How to explain why this process must be followed to the person who asks specific questions about minor issues? Simple. You explain that your goal is not to get them to become a Christian right now. That you want to let them believe anything thing they want. That’s right. They can believe anything they want to believe. As long as what they believe is consistent with the evidence. And what I am going to do is give them the evidence, and then they can believe whatever they want – so long as it’s consistent with the evidence.

So, for example, I’m going to tell them 3 pieces of evidence for a cosmic beginning of the universe: the expanding universe (redshift), the cosmic microwave background radiation, and the light element abundances. That’s mainstream science that shows that the universe came into being out of nothing, a finite time in the past. And I will charge them not to believe in any religion that assumes that the universe has always been here. For example, Mormonism is ruled out, they believe in eternally existing matter. See how that works? Hey, Ms. Atheist. You can believe anything you want. As long as what you believe is consistent with the evidence. 

I think this approach of not letting them rush you to the end at the beginning is important for two reasons. First, we can get our foot in the door to talk about things that are interesting to everyone, in a non-stressed environment. Everyone can talk about evidence comfortably. Second, we show that we hold our beliefs because we are simply letting evidence set boundaries for us on what we are allowed to believe. We can’t believe not-Christianity, because not-Christianity is not consistent with the evidence. And you start with the most well-supported evidence, and eliminate worldviews that are falsified by the most well-supported evidence. Atheism actually gets falsified pretty quickly, because of the scientific evidence.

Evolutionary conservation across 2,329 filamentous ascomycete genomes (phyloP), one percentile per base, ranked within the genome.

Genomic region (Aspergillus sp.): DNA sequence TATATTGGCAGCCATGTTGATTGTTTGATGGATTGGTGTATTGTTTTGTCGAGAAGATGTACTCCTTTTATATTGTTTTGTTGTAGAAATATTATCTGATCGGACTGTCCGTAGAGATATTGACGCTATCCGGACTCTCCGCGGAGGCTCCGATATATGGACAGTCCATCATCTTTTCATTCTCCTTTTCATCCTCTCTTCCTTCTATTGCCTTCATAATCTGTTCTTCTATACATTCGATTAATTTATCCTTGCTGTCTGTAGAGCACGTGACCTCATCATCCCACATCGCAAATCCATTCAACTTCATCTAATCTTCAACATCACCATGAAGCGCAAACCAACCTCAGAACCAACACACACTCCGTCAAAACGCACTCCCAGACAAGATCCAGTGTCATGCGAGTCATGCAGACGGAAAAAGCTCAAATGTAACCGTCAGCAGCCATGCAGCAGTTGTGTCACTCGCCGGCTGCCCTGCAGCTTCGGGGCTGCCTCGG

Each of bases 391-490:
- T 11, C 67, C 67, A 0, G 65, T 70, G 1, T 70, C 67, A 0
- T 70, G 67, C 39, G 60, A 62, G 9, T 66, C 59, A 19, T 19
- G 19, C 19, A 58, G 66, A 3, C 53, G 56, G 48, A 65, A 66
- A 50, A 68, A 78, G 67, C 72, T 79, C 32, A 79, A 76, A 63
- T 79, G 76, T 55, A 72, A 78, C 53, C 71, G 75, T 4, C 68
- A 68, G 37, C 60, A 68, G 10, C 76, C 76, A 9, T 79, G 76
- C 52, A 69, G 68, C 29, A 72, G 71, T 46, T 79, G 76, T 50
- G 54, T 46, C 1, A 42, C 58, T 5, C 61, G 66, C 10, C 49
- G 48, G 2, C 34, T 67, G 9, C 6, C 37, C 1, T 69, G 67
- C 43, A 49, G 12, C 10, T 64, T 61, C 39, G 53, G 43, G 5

So, that’s my advice. Had a friend of mine named William try this out about a week ago. It went down like this:

William to me:

This guy I know messaged me and bragged for a while about how easy he can dismantle Christianity. He said: “present the gospel to me as you understand it. I’ll simply ask questions to demonstrate it is not worth your belief.”

WK to William:

First of all, he isn’t allowed to just sit there and poke holes in your case, he has to present a positive case for atheism. Second, don’t discuss Christianity with him at all until you first discuss the evidence for theism – start with the good scientific evidence.

And William wrote this to his friend:

The way I’m wired is that I process all competing theories and go with the best one. By doing a comparative analysis of worldviews I find that Christian theology easily explains the most about the world I find myself living in.

I’m pretty sure that a God of some sort exists because of the scientific evidence for the origin of the universe and the fine tuning in physics. From there I find it quite intuitive that if a God went through the trouble of creating and tuning a universe for life that this God likely has some sort of interest in it and has revealed Himself to humanity in some way.

From there I can look at the major world religions and compare them to see which one explains the past and the present the best. Christianity easily comes out on top.

And then a few days later, I got this from William:

I finally got the agnostic to tell me what he thinks about origin and fine tuning. When I started pointing out that his views were unscientific, he blew a basket, called me dishonest and told me he didn’t want to discuss anything further.